Finger Sling Review: A Somewhat Broken Set of Balls

Pocket Monkey Games has just released a new game by the name of Finger Sling. The best I can do to describe the game is that it is a hybrid of a board game and a defense game, as you are supposed to defend your white central ball from the incoming brown ones using a white ball of your own, which you sling across the screen by swiping your finger. Though the game certainly is fun, it has a couple of major shortcomings that cripple it and prevent it from being at its full potential.


Upgrades: You get points in-game by hitting other balls, and the harder they’re hit the more points you get. At the end of each level there is a shop where you can increase the size of your ball, the speed of your ball, the size of the ball you’re defending, and the boundary it’s allowed to be in. This feature was well implemented, and the upgrades are definitely noticeable.

I never felt that the prices for the next upgrades were too steep, and enemies gave just the right amount of points. The variety of upgrades also allows choice for which type of ball you want; you can have the central ball be huge and difficult to knock out, or have the boundary for it be bigger so there is more room for it to get knocked about, and you can have the slinging ball either be very fast, very big, or a combination of both. Despite there only being four types of upgrades, there was a lot of customization I could play around with.

Controls: The controls were easy to use and understand, and anybody would able to play the game with only one hand. All you have to do is use a finger and swipe across the screen in the direction you want the ball to head in. In addition, the physics engine in the game is pretty accurate, so I couldn’t just swing the ball around crazily hoping to knock everything away.


No Continues or Lives: For any casual game there should be at least the option to restart from the last level you were on. Unfortunately Finger Sling seems to be an exception, which is a huge problem because the game is aimed at the casual crowd. I really don’t like having to start over from the beginning again if I make a small mistake, and neither will other gamers. This game really needs some way you can continue the game after you lose a round, so a limited number of lives and possibly an option for unlimited ones, should be added in an update.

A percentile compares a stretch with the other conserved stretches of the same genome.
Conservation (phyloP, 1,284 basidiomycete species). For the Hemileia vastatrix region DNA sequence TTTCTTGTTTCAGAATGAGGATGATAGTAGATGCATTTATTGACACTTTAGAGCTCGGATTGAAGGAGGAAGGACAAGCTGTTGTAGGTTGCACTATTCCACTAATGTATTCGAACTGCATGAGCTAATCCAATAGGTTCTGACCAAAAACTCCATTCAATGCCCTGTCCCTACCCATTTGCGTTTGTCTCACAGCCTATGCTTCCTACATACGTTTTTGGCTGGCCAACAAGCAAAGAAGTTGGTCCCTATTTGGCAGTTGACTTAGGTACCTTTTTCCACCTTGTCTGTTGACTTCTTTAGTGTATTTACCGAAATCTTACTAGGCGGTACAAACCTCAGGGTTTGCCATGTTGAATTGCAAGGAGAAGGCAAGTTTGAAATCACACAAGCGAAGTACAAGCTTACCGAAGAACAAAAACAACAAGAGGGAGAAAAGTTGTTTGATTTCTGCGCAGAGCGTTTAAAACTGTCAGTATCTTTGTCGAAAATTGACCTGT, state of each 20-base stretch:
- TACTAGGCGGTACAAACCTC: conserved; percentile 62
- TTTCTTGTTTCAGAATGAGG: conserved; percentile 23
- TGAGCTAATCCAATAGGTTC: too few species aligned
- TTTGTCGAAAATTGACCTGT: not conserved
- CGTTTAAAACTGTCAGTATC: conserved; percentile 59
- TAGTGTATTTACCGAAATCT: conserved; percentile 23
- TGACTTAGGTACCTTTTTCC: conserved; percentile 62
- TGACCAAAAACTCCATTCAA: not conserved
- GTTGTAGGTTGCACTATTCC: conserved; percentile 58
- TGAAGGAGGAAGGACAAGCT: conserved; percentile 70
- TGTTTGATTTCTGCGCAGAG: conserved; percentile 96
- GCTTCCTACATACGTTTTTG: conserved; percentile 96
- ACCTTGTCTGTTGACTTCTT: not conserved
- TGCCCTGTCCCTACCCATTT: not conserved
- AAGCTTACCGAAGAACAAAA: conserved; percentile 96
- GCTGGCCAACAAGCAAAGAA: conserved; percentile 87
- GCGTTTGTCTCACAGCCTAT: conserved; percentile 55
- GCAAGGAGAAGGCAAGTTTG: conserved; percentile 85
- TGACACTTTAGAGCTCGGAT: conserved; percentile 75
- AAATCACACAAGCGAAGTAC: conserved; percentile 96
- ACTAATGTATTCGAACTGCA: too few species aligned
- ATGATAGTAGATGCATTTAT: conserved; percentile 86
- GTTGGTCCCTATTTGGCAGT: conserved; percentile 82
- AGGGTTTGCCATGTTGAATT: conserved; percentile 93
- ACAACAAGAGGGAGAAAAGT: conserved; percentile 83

Bosses: Every ten levels there is an extremely strong “boss” ball, and I loved  how I had to continually sling my ball at it to damage it all the while defending my central ball from other pesky brown balls. However, the bosses should have been put every five levels or so, because if you lose you cannot retry the level and you have to start over and play another ten levels to be able to fight a boss again. As I mentioned before, the lack of lives or a continue option really hurts the game.

If you’re into casual games and don’t mind the lack of a continue option, I suggest you check out Finger Sling, or you may just buy the game based on their marketing slogan: “Finger Sling – Engage in an epic battle of balls.” Faults aside, I immensely enjoyed playing the game, and I recommend that you should check it out. However, buy it with a grain of salt in mind, as you may not enjoy having to start over time and again.Worth A Look

Finger Sling was developed by Pocket Monkey Games, and I played through version 1.0 of the game on my iPod Touch 2G (OS 3.1.2).  The current price point of the game is $0.99.




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